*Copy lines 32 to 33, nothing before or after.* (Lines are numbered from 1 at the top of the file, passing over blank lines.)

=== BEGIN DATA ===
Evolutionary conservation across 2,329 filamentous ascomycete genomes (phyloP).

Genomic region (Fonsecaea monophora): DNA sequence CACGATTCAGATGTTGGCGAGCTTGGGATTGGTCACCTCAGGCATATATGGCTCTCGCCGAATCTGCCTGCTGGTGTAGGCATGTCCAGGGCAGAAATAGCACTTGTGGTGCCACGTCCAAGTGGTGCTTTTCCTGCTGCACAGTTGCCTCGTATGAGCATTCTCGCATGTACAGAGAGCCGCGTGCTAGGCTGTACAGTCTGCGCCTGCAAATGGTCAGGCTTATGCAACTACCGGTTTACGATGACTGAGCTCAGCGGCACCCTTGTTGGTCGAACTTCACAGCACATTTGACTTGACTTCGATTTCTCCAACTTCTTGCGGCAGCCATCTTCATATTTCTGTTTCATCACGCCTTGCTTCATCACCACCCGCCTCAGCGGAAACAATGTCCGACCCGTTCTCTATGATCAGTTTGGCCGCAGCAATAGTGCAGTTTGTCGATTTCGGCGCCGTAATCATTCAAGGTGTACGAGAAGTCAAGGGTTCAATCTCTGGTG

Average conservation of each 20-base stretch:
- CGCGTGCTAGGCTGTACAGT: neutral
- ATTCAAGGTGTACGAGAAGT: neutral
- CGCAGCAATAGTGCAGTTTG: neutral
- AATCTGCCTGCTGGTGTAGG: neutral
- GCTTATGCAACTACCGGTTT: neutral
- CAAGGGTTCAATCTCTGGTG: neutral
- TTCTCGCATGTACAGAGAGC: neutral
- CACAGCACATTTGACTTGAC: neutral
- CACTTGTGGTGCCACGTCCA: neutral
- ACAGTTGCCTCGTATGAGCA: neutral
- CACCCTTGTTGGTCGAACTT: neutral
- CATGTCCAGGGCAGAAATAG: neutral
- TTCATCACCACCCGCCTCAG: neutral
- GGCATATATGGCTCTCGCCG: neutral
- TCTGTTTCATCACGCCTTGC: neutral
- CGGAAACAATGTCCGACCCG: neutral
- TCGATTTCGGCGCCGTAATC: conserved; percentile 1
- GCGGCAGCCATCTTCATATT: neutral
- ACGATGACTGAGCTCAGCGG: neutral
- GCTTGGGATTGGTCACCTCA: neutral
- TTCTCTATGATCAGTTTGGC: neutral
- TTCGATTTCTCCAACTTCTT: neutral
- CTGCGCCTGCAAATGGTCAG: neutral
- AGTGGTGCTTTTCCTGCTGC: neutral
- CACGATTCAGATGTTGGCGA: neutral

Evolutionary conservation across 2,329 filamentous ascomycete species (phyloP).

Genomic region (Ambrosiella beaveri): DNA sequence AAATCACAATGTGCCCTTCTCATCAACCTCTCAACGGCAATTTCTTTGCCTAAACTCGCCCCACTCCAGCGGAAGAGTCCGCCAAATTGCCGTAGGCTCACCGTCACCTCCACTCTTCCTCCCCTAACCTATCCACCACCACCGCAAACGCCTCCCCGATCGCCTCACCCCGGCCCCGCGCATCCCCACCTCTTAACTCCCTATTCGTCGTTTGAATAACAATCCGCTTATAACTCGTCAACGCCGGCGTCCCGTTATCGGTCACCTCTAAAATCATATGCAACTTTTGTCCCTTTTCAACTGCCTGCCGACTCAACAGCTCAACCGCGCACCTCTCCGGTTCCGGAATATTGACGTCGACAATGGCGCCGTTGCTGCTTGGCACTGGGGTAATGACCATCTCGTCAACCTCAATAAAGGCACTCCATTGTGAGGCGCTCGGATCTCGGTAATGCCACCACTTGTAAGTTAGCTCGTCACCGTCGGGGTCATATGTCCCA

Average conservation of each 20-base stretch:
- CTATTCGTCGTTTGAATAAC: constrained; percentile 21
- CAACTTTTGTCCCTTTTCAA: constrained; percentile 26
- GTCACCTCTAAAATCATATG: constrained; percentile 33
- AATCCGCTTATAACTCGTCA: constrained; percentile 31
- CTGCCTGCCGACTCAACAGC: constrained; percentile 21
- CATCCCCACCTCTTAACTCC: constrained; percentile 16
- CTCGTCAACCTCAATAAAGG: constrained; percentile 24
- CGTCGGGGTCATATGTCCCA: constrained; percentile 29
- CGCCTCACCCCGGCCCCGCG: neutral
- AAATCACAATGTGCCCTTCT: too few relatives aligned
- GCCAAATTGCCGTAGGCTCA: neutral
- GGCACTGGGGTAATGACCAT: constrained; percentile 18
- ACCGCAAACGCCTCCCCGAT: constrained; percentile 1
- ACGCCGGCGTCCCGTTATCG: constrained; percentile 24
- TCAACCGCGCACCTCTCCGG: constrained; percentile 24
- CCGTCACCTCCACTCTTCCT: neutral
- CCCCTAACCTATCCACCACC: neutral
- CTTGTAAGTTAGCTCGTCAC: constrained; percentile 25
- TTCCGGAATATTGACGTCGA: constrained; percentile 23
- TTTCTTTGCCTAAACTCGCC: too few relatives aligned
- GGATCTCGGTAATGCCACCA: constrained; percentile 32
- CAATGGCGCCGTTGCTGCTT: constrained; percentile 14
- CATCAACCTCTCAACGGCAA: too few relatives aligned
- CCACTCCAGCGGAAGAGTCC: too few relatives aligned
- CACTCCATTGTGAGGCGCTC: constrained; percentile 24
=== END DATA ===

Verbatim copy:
- CTATTCGTCGTTTGAATAAC: constrained; percentile 21
- CAACTTTTGTCCCTTTTCAA: constrained; percentile 26